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The Ninth of November, 1888

William Logsdail1890

Guildhall Art Gallery & London's Roman Amphitheatre

Guildhall Art Gallery & London's Roman Amphitheatre
United Kingdom

The painting shows the Lord Mayor's procession of 1888 when Sir James Whitehead was elected. The new Lord Mayor is leaving the Mansion House, not shown in the painting. The Bank of England is on the left side while The Royal Exchange is at the background. Logsdail began by painting the policemen in position early in the morning. Later he positioned himself in the middle of the traffic to draw the background architecture. He painted the Lord Mayor’s coach with the horses at their stables in Fore Street, and the coachmen and footmen afterwards at his Primrose Hill studio. Logsdail also used some of his friends for the figures in the crowd at the left, including the painter J W Waterhouse in a brown bowler hat.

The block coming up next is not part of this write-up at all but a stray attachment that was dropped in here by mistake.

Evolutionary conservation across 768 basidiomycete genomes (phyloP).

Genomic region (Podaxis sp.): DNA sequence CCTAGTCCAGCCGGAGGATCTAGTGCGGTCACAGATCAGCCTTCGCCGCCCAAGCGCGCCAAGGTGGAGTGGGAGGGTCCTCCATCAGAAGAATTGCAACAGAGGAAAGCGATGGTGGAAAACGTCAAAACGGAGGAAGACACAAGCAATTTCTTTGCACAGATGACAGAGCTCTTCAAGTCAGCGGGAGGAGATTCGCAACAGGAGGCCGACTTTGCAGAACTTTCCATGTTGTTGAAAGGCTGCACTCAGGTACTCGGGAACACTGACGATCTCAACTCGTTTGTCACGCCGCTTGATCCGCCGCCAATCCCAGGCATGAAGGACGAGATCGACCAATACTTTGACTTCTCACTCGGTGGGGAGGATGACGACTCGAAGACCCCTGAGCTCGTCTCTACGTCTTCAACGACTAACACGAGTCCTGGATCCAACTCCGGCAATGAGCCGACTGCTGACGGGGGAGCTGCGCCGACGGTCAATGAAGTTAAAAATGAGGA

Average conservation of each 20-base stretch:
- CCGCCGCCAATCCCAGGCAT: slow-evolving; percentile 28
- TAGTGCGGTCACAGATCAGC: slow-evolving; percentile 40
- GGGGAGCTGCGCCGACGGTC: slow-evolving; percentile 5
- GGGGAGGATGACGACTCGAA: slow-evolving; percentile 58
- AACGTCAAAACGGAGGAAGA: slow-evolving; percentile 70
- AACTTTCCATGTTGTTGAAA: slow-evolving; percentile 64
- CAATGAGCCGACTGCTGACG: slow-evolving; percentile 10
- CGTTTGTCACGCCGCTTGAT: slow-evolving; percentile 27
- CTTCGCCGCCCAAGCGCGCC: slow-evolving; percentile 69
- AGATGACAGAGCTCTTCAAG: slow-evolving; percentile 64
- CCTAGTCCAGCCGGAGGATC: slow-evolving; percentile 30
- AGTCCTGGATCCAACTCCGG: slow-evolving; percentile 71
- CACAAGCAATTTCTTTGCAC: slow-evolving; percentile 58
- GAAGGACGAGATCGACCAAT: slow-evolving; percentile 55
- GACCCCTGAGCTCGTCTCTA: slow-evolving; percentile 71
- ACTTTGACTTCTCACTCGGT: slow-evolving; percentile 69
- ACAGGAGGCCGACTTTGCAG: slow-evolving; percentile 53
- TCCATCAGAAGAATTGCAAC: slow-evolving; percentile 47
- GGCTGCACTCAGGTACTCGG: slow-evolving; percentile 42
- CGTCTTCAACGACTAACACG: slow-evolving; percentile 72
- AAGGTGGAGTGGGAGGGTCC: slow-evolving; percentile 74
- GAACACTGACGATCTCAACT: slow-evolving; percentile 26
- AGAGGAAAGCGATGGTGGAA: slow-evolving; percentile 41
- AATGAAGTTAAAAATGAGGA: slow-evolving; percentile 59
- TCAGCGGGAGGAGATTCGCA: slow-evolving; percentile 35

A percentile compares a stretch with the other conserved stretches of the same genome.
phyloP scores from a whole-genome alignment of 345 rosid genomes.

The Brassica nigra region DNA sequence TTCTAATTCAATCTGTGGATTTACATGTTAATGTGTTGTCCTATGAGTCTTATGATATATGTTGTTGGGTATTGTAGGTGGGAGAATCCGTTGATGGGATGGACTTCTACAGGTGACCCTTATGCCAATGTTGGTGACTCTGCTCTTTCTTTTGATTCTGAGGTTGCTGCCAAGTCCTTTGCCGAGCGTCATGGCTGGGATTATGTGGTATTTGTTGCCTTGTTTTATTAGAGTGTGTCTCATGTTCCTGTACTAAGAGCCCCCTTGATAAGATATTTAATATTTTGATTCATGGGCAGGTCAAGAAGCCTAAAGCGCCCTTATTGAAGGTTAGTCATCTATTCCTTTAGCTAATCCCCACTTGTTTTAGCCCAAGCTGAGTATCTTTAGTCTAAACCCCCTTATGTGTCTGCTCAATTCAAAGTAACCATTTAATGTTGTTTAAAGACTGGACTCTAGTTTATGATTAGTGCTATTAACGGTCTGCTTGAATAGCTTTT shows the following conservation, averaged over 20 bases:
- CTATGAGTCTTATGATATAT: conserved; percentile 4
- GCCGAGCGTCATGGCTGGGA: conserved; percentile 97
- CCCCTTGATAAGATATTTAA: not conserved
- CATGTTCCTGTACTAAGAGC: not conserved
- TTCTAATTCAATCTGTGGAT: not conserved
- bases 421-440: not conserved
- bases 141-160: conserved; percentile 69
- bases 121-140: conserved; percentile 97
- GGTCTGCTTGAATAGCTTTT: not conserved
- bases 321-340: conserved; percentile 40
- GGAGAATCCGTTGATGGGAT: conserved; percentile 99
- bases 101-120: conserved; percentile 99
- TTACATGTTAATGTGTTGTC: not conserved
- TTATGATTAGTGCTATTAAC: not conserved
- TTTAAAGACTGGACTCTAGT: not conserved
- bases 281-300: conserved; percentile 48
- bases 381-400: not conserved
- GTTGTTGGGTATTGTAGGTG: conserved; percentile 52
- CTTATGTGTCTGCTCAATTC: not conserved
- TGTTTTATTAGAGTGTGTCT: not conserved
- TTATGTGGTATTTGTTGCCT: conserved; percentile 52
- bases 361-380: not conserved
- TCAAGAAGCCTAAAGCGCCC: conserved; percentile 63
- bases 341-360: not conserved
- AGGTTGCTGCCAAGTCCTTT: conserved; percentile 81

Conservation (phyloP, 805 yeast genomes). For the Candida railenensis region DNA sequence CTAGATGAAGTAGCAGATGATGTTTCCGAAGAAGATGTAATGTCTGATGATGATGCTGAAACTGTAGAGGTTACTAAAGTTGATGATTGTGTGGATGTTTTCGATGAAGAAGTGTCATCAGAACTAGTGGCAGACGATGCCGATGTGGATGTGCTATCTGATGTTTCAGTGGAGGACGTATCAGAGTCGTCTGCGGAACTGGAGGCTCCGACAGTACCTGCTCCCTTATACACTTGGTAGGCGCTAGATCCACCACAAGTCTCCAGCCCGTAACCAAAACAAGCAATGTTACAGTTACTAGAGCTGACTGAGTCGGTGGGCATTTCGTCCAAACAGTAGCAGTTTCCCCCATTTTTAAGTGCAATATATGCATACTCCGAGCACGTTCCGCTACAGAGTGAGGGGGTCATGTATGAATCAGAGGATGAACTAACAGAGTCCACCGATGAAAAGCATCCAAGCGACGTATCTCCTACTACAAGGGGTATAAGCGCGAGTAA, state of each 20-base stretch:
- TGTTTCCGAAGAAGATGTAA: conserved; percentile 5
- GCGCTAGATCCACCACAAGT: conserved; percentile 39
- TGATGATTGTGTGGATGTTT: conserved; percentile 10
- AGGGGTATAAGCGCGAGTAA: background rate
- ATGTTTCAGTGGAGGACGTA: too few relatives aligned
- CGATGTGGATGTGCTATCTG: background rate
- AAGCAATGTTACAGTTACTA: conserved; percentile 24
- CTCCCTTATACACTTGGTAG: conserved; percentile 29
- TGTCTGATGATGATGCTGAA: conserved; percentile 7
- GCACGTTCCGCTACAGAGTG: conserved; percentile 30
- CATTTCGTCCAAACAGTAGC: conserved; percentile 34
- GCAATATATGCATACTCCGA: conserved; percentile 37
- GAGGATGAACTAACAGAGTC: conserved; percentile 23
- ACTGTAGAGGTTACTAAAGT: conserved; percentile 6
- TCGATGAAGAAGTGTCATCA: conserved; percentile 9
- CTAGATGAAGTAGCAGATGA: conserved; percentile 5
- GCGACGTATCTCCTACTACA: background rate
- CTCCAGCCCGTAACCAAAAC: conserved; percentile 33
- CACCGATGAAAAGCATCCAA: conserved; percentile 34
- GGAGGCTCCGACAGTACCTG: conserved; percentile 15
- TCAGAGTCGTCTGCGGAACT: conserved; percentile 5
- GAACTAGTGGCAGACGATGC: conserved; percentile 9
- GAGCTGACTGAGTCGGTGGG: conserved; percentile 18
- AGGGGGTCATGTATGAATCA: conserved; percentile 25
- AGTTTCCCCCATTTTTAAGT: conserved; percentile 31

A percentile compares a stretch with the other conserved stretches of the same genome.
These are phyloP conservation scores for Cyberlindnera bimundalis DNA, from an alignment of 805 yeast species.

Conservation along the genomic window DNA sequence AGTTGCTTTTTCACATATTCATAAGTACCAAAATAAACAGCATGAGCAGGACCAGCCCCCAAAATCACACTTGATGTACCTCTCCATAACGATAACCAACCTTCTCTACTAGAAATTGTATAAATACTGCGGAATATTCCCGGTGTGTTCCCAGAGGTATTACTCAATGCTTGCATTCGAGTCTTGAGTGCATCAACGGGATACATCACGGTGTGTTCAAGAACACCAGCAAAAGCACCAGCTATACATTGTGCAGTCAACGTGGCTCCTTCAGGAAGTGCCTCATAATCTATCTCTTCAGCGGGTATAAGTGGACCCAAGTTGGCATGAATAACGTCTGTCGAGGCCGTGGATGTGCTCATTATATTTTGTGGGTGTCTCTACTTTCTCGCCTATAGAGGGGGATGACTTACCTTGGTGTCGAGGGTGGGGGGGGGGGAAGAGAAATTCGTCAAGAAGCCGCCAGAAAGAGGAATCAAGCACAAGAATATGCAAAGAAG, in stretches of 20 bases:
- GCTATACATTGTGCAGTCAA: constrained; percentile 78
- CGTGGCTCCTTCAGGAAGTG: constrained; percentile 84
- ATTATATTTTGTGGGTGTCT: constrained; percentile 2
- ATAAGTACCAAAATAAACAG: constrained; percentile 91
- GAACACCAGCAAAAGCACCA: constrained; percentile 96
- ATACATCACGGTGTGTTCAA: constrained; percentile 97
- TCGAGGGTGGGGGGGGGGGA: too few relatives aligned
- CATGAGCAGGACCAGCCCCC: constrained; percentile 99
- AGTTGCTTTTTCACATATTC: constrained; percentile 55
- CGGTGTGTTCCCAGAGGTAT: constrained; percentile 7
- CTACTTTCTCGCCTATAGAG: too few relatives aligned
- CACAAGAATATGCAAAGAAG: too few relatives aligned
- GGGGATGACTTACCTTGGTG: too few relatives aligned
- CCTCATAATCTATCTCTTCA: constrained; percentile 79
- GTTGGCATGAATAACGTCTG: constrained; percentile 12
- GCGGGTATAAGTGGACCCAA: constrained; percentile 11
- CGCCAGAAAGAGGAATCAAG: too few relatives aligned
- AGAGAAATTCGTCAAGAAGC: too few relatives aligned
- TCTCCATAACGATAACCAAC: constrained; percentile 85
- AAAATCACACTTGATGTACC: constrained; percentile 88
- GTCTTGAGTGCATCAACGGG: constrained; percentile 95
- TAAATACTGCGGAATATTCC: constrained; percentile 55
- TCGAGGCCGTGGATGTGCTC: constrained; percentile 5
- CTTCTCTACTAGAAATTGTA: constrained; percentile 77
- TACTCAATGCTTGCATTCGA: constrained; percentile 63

The stray dog in Logsdail’s picture is not a bloodhound but may tangentially allude to the question of police incompetence. On the day of the parade, a fifth victim of Jack the Ripper had been found in her home in Spitalfields in the early hours. The long-term frustration against Charles Warren, the Chief Commissioner of the Metropolitan Police, with the lack of progress in the police investigation to catch the murderer bubbled over. Mary Kelly, the victim, had said that she hoped the weather would be good the following day because she aimed to go to the Lord Mayor’s parade.

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